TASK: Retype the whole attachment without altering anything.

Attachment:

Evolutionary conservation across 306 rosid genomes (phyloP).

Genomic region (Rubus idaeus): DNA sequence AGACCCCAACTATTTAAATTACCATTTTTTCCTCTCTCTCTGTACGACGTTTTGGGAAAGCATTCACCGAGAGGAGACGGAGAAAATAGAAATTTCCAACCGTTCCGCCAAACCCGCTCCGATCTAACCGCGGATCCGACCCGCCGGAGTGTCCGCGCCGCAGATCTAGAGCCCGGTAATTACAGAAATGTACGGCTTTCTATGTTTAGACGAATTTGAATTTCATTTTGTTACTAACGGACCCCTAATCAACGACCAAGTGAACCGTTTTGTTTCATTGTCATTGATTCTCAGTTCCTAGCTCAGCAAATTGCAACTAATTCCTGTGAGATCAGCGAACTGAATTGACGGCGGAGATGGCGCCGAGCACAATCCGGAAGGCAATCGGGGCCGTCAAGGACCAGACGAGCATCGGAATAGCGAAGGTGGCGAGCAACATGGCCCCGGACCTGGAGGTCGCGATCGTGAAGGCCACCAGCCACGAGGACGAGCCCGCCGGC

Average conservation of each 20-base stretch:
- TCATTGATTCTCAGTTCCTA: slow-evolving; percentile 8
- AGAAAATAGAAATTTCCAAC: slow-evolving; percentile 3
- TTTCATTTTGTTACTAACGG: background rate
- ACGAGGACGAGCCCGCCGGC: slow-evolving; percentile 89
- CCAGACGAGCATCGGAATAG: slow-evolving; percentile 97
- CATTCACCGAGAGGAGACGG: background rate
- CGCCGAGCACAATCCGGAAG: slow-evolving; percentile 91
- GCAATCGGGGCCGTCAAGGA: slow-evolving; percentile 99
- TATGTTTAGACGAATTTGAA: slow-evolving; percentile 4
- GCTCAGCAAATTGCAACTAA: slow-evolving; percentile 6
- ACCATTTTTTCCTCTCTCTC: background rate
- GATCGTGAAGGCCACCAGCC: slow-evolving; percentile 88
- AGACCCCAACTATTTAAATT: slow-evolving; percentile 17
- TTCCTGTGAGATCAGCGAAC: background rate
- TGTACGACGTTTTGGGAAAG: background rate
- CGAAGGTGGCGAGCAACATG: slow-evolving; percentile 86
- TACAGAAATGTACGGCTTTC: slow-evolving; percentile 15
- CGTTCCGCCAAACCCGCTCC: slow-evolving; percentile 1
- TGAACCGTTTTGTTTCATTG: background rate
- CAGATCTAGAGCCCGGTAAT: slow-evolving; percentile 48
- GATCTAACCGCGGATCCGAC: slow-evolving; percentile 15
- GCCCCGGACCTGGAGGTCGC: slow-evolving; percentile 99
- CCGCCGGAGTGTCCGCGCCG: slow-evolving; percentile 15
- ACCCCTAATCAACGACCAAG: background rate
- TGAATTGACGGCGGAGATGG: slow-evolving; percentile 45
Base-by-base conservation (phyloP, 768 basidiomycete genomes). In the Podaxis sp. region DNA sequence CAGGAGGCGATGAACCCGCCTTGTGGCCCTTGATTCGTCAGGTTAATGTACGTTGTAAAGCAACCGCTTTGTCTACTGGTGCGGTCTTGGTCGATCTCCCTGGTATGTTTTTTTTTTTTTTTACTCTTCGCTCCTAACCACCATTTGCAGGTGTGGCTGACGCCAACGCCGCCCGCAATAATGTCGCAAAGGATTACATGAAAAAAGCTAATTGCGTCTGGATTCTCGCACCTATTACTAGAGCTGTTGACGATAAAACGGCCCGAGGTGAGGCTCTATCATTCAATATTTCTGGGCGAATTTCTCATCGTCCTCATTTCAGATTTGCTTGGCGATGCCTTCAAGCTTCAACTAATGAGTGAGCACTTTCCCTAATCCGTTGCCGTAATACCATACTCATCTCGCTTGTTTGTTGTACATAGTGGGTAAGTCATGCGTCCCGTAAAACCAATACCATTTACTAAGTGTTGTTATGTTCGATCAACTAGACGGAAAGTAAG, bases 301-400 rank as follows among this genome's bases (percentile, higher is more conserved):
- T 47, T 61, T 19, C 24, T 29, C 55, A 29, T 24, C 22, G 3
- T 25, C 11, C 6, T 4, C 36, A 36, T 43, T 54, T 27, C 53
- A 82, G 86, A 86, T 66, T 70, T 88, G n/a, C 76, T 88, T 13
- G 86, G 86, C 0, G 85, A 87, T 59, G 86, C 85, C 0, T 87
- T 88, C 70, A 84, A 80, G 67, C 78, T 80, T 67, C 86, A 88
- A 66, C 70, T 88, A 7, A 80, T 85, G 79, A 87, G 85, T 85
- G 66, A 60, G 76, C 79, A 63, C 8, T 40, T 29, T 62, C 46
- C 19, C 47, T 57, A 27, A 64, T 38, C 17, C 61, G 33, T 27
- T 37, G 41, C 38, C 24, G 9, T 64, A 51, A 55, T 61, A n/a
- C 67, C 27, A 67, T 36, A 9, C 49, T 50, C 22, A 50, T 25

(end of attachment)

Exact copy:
Evolutionary conservation across 306 rosid genomes (phyloP).

Genomic region (Rubus idaeus): DNA sequence AGACCCCAACTATTTAAATTACCATTTTTTCCTCTCTCTCTGTACGACGTTTTGGGAAAGCATTCACCGAGAGGAGACGGAGAAAATAGAAATTTCCAACCGTTCCGCCAAACCCGCTCCGATCTAACCGCGGATCCGACCCGCCGGAGTGTCCGCGCCGCAGATCTAGAGCCCGGTAATTACAGAAATGTACGGCTTTCTATGTTTAGACGAATTTGAATTTCATTTTGTTACTAACGGACCCCTAATCAACGACCAAGTGAACCGTTTTGTTTCATTGTCATTGATTCTCAGTTCCTAGCTCAGCAAATTGCAACTAATTCCTGTGAGATCAGCGAACTGAATTGACGGCGGAGATGGCGCCGAGCACAATCCGGAAGGCAATCGGGGCCGTCAAGGACCAGACGAGCATCGGAATAGCGAAGGTGGCGAGCAACATGGCCCCGGACCTGGAGGTCGCGATCGTGAAGGCCACCAGCCACGAGGACGAGCCCGCCGGC

Average conservation of each 20-base stretch:
- TCATTGATTCTCAGTTCCTA: slow-evolving; percentile 8
- AGAAAATAGAAATTTCCAAC: slow-evolving; percentile 3
- TTTCATTTTGTTACTAACGG: background rate
- ACGAGGACGAGCCCGCCGGC: slow-evolving; percentile 89
- CCAGACGAGCATCGGAATAG: slow-evolving; percentile 97
- CATTCACCGAGAGGAGACGG: background rate
- CGCCGAGCACAATCCGGAAG: slow-evolving; percentile 91
- GCAATCGGGGCCGTCAAGGA: slow-evolving; percentile 99
- TATGTTTAGACGAATTTGAA: slow-evolving; percentile 4
- GCTCAGCAAATTGCAACTAA: slow-evolving; percentile 6
- ACCATTTTTTCCTCTCTCTC: background rate
- GATCGTGAAGGCCACCAGCC: slow-evolving; percentile 88
- AGACCCCAACTATTTAAATT: slow-evolving; percentile 17
- TTCCTGTGAGATCAGCGAAC: background rate
- TGTACGACGTTTTGGGAAAG: background rate
- CGAAGGTGGCGAGCAACATG: slow-evolving; percentile 86
- TACAGAAATGTACGGCTTTC: slow-evolving; percentile 15
- CGTTCCGCCAAACCCGCTCC: slow-evolving; percentile 1
- TGAACCGTTTTGTTTCATTG: background rate
- CAGATCTAGAGCCCGGTAAT: slow-evolving; percentile 48
- GATCTAACCGCGGATCCGAC: slow-evolving; percentile 15
- GCCCCGGACCTGGAGGTCGC: slow-evolving; percentile 99
- CCGCCGGAGTGTCCGCGCCG: slow-evolving; percentile 15
- ACCCCTAATCAACGACCAAG: background rate
- TGAATTGACGGCGGAGATGG: slow-evolving; percentile 45
Base-by-base conservation (phyloP, 768 basidiomycete genomes). In the Podaxis sp. region DNA sequence CAGGAGGCGATGAACCCGCCTTGTGGCCCTTGATTCGTCAGGTTAATGTACGTTGTAAAGCAACCGCTTTGTCTACTGGTGCGGTCTTGGTCGATCTCCCTGGTATGTTTTTTTTTTTTTTTACTCTTCGCTCCTAACCACCATTTGCAGGTGTGGCTGACGCCAACGCCGCCCGCAATAATGTCGCAAAGGATTACATGAAAAAAGCTAATTGCGTCTGGATTCTCGCACCTATTACTAGAGCTGTTGACGATAAAACGGCCCGAGGTGAGGCTCTATCATTCAATATTTCTGGGCGAATTTCTCATCGTCCTCATTTCAGATTTGCTTGGCGATGCCTTCAAGCTTCAACTAATGAGTGAGCACTTTCCCTAATCCGTTGCCGTAATACCATACTCATCTCGCTTGTTTGTTGTACATAGTGGGTAAGTCATGCGTCCCGTAAAACCAATACCATTTACTAAGTGTTGTTATGTTCGATCAACTAGACGGAAAGTAAG, bases 301-400 rank as follows among this genome's bases (percentile, higher is more conserved):
- T 47, T 61, T 19, C 24, T 29, C 55, A 29, T 24, C 22, G 3
- T 25, C 11, C 6, T 4, C 36, A 36, T 43, T 54, T 27, C 53
- A 82, G 86, A 86, T 66, T 70, T 88, G n/a, C 76, T 88, T 13
- G 86, G 86, C 0, G 85, A 87, T 59, G 86, C 85, C 0, T 87
- T 88, C 70, A 84, A 80, G 67, C 78, T 80, T 67, C 86, A 88
- A 66, C 70, T 88, A 7, A 80, T 85, G 79, A 87, G 85, T 85
- G 66, A 60, G 76, C 79, A 63, C 8, T 40, T 29, T 62, C 46
- C 19, C 47, T 57, A 27, A 64, T 38, C 17, C 61, G 33, T 27
- T 37, G 41, C 38, C 24, G 9, T 64, A 51, A 55, T 61, A n/a
- C 67, C 27, A 67, T 36, A 9, C 49, T 50, C 22, A 50, T 25